Walkaround and Interior

By January 25, 2008


With its 2008 redesign, the Town & Country drops its short wheelbase body style, opting for three long-wheelbase models. The vehicle's architecture is basically the same, but stretched a bit. Compared to the outgoing long wheelbase model, the 2008 Town & Country is 1.9 inches longer in wheelbase, two inches longer overall, and at least 100 pounds heavier model for model.

Even with those larger dimensions, the 2008 Town & Country's size is comparable to several competitors. The Nissan Quest, Chevrolet Uplander, Kia Sedona, Honda Odyssey, and Toyota Sienna are all within two inches, plus or minus, in overall length. Cargo room is comparable as well.

The Town & Country's new styling is boxier than that of the outgoing model, with a more pronounced front end that, like the Chevy Uplander, offers a hint of an SUV-like appearance. The roof is wider at the top, also contributing to the boxier look.

The snout features a large grille heavily influenced by that of the Chrysler Sebring and Pacifica. The body sides have a clean, simple design, as the last model's side strakes have been eliminated. The rear liftgate is available with power operation, which is handy, but the rear glass doesn't open separately, which isn't. Chrome accents on the front and rear fascias, door handles, belt molding, and mirrors lend an upscale appearance.

Interior Features

The Town & Country's competitive advantage can be found on the inside. While ambiance and materials quality are not tops in the class, thoughtful features are. The Chrysler Town & Country is brimming with them.

First the mundane. Hard plastic dominates the dash and doors. The only padded surfaces are found on the captain's chairs' fold-down armrests, and they are an unimpressive looking rubberized material. The gauges are easy to spot and the various controls are clearly marked.

The radio and/or MyGIG system is set high on the center of the dash for easy access. With either system, the controls are easy to use, but those on the right side are a bit of a reach for the driver. The CD/DVD changer is also set low, making it a possible distraction to use while driving. The gearshift is mounted between the radio and the instrument panel. It's an odd position, but it works and there is an electronic gear readout in the instrument cluster.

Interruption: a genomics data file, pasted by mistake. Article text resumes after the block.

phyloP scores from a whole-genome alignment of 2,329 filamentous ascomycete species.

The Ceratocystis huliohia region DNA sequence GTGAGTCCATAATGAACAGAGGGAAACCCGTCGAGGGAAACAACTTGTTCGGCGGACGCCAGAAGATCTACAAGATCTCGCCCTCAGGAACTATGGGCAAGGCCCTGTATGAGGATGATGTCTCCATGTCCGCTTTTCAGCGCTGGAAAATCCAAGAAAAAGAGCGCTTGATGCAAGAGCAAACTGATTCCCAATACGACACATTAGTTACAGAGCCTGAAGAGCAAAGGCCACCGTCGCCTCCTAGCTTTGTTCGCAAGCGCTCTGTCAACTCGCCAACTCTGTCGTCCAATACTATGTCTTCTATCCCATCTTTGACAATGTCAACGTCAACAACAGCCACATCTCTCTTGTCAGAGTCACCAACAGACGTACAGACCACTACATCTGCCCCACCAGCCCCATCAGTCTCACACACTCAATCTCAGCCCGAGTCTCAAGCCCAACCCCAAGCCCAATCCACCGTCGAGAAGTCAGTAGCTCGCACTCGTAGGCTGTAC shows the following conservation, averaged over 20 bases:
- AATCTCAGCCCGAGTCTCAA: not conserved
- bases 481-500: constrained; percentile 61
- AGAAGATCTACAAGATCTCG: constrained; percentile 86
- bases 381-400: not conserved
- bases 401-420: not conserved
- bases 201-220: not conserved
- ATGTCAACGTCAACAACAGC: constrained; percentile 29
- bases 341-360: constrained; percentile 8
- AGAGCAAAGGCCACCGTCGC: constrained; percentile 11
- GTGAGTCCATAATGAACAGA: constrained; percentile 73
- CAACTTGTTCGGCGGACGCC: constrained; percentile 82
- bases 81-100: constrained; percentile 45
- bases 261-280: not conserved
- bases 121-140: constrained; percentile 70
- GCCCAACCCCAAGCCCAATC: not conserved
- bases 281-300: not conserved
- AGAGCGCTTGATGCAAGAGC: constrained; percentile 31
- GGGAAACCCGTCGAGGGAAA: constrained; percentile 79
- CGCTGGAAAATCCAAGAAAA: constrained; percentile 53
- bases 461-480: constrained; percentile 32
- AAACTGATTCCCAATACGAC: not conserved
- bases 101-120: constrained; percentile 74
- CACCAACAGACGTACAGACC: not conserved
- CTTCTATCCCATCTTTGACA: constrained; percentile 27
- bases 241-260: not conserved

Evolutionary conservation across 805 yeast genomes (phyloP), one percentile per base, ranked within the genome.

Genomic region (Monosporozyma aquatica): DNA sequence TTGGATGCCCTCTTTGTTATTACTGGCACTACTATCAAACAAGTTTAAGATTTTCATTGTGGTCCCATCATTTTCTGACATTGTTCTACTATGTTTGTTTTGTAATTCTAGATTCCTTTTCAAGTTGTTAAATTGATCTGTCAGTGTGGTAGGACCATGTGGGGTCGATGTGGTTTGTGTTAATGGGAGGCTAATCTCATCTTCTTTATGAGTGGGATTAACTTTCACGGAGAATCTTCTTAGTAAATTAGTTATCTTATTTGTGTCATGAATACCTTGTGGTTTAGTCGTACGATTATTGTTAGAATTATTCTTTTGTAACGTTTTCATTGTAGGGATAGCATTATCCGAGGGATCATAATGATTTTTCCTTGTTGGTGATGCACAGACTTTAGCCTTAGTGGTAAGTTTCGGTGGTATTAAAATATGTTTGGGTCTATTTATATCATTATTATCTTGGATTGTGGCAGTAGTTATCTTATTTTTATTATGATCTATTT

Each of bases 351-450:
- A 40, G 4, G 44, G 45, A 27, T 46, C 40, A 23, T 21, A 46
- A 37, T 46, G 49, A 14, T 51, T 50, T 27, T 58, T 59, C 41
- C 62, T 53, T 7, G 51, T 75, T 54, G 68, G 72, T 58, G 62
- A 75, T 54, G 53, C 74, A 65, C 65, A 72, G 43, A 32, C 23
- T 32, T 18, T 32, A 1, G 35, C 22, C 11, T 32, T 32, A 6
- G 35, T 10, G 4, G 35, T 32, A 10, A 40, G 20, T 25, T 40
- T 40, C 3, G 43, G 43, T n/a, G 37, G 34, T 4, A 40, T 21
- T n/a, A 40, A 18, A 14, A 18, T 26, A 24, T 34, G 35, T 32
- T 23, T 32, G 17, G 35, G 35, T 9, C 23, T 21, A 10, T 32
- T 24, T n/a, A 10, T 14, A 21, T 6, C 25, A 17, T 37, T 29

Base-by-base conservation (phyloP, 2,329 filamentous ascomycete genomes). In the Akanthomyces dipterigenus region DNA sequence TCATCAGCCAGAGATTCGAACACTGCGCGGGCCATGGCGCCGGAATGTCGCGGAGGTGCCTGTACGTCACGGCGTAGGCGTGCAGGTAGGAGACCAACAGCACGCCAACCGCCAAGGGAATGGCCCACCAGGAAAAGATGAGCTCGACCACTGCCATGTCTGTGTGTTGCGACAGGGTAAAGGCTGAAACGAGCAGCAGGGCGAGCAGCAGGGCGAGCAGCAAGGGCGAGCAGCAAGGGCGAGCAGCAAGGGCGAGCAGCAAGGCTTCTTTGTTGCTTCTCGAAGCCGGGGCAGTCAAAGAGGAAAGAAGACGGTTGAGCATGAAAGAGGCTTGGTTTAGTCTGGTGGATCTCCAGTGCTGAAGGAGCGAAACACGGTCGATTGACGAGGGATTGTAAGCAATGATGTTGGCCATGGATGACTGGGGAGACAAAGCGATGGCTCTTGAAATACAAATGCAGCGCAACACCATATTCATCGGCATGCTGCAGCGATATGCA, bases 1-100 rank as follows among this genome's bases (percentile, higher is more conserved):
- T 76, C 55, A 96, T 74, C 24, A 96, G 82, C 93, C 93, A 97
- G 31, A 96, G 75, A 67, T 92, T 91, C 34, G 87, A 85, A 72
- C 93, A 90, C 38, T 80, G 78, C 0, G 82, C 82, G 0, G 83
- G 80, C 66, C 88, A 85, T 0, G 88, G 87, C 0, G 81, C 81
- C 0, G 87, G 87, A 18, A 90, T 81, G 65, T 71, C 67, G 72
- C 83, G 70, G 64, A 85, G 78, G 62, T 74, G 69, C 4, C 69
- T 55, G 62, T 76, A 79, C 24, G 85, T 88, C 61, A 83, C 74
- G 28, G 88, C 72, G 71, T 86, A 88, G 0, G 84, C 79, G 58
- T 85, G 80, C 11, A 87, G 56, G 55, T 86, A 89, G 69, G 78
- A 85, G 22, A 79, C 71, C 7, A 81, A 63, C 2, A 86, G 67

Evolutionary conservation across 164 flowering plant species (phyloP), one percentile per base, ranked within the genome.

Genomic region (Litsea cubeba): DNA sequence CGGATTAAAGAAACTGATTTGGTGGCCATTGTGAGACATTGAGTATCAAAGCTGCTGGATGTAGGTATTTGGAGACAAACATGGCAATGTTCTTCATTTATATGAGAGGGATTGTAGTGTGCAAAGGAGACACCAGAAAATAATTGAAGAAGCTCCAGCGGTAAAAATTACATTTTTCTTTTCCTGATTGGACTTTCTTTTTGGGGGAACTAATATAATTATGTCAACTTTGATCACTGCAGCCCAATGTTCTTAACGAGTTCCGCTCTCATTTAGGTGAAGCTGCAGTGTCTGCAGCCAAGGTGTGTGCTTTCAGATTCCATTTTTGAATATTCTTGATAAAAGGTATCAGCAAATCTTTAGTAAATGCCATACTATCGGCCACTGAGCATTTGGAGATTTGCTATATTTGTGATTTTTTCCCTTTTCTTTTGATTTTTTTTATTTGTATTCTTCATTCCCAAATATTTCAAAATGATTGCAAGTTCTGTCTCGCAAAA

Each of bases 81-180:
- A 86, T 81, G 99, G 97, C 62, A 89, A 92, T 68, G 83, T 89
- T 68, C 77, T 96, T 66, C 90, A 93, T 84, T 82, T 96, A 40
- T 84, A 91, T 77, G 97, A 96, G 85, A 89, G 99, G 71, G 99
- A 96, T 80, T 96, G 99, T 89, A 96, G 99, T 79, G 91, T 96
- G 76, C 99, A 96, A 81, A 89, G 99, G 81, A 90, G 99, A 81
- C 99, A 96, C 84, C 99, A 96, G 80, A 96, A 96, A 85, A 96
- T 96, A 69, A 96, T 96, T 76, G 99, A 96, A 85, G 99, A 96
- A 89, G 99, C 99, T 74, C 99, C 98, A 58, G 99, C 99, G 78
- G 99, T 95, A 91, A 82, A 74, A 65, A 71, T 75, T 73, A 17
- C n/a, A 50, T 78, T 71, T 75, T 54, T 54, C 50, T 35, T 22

The MyGIG radio is available as the MyGIG Multimedia Infotainment system, which includes a navigation system with voice activation, or as the MyGIG Entertainment system, which does not have a navigation system. Both systems have a 20-gigabyte hard drive to hold music, pictures, and, with the Infotainment System, navigation map information. Chrysler says the Infotainment System version can hold 1600 songs; it can hold almost twice as many without the navigation system.

Front-seat room and comfort are typical for a minivan. The front captain's chairs afford an upright driving position with an SUV-like view of the road. There is plenty of head room, and leg room will only be lacking for the tallest drivers. A tilt steering wheel and available adjustable pedals should help most drivers tailor a comfortable seating position.

The clever features start with the storage solutions. Chrysler provides two glove boxes and some cubbies in the center stack for small items storage. A total of 13 cupholders are found throughout the van, so the whole team has a place to put their A&W root beers after the little league game. The standard console has four integrated cupholders and a small storage bin. The premium center console is more impressive. It has four cupholders and a small bin on top. This top level slides back to reveal a larger storage bin below it. The lower bin also slides back. With both layers slid back, the top level moves back a total of 21 inches, which allows parents up front to prepare lunch for the kids and pass it back in a safe manner. The premium console is also removable so you can make good on your threat to go back there when the kids need to be forcefully separated.

The rear seating solutions are better yet. All Town & Country models have a deep well behind the third row, which is a great place put groceries so they won't slide around. With the rear seats in place, there is an impressive 32.3 cubic feet of cargo room. All models have a 60/40 split folding third-row bench seat that folds into the floor. Three straps are attached to the back of each seat and they're marked 1, 2 and 3. To fold the seats into the floor, first pull strap 1, then pull strap 2. You have to give strap 2 a good yank and help the seat along with your other hand. It can require leverage that some moms might not have. Strap 3 pulls the seats back up. A better option is the power folding third row seat, which can be set to four positions, including what Chrysler calls the tailgating position. In this position, the seatbacks act as seat bottoms and the bottoms act as backs facing the rear of the van for those parking lot tailgate parties at sports functions.

Chrysler offers three seating options for the second row, and integrated child seats can be ordered for the second row in any configuration. Standard seating in the LX model includes a removable second-row bench seat with covered storage bins in front of the seats. The Stow 'n Go setup, which is standard on Touring